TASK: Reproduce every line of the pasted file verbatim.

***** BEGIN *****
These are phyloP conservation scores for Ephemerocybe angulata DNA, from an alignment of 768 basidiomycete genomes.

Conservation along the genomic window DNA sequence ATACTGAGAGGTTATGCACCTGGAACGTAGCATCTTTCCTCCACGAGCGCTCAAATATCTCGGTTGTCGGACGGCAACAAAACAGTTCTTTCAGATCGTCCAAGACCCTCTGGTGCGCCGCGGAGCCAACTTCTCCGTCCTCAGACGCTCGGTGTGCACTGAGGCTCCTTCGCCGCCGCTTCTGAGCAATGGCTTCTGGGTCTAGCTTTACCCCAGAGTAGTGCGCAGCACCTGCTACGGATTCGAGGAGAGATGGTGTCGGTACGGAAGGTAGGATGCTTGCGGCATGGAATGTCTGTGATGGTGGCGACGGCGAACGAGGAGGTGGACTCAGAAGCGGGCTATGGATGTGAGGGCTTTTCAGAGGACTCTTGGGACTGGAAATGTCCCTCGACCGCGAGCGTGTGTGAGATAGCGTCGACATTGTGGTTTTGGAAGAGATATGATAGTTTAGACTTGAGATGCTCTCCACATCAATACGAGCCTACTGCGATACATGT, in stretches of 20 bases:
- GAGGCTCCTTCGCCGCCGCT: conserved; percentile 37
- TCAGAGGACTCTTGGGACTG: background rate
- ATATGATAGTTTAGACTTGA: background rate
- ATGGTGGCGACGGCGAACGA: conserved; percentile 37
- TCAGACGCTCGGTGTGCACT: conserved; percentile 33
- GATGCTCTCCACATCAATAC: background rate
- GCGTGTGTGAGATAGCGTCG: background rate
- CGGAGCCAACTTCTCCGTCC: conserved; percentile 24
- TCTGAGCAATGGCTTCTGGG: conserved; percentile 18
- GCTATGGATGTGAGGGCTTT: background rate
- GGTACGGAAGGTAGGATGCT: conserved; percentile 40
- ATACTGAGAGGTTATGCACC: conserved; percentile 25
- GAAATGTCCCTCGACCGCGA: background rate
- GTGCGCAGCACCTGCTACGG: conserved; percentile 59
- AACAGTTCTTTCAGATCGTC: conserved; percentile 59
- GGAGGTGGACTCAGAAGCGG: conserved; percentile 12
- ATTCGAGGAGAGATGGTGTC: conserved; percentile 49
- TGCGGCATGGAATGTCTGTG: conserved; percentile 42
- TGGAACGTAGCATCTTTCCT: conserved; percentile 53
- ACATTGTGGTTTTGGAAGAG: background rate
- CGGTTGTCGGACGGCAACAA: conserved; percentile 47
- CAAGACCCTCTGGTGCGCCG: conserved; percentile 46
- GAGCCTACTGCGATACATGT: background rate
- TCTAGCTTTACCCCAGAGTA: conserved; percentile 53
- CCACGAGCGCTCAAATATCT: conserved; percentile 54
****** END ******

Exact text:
These are phyloP conservation scores for Ephemerocybe angulata DNA, from an alignment of 768 basidiomycete genomes.

Conservation along the genomic window DNA sequence ATACTGAGAGGTTATGCACCTGGAACGTAGCATCTTTCCTCCACGAGCGCTCAAATATCTCGGTTGTCGGACGGCAACAAAACAGTTCTTTCAGATCGTCCAAGACCCTCTGGTGCGCCGCGGAGCCAACTTCTCCGTCCTCAGACGCTCGGTGTGCACTGAGGCTCCTTCGCCGCCGCTTCTGAGCAATGGCTTCTGGGTCTAGCTTTACCCCAGAGTAGTGCGCAGCACCTGCTACGGATTCGAGGAGAGATGGTGTCGGTACGGAAGGTAGGATGCTTGCGGCATGGAATGTCTGTGATGGTGGCGACGGCGAACGAGGAGGTGGACTCAGAAGCGGGCTATGGATGTGAGGGCTTTTCAGAGGACTCTTGGGACTGGAAATGTCCCTCGACCGCGAGCGTGTGTGAGATAGCGTCGACATTGTGGTTTTGGAAGAGATATGATAGTTTAGACTTGAGATGCTCTCCACATCAATACGAGCCTACTGCGATACATGT, in stretches of 20 bases:
- GAGGCTCCTTCGCCGCCGCT: conserved; percentile 37
- TCAGAGGACTCTTGGGACTG: background rate
- ATATGATAGTTTAGACTTGA: background rate
- ATGGTGGCGACGGCGAACGA: conserved; percentile 37
- TCAGACGCTCGGTGTGCACT: conserved; percentile 33
- GATGCTCTCCACATCAATAC: background rate
- GCGTGTGTGAGATAGCGTCG: background rate
- CGGAGCCAACTTCTCCGTCC: conserved; percentile 24
- TCTGAGCAATGGCTTCTGGG: conserved; percentile 18
- GCTATGGATGTGAGGGCTTT: background rate
- GGTACGGAAGGTAGGATGCT: conserved; percentile 40
- ATACTGAGAGGTTATGCACC: conserved; percentile 25
- GAAATGTCCCTCGACCGCGA: background rate
- GTGCGCAGCACCTGCTACGG: conserved; percentile 59
- AACAGTTCTTTCAGATCGTC: conserved; percentile 59
- GGAGGTGGACTCAGAAGCGG: conserved; percentile 12
- ATTCGAGGAGAGATGGTGTC: conserved; percentile 49
- TGCGGCATGGAATGTCTGTG: conserved; percentile 42
- TGGAACGTAGCATCTTTCCT: conserved; percentile 53
- ACATTGTGGTTTTGGAAGAG: background rate
- CGGTTGTCGGACGGCAACAA: conserved; percentile 47
- CAAGACCCTCTGGTGCGCCG: conserved; percentile 46
- GAGCCTACTGCGATACATGT: background rate
- TCTAGCTTTACCCCAGAGTA: conserved; percentile 53
- CCACGAGCGCTCAAATATCT: conserved; percentile 54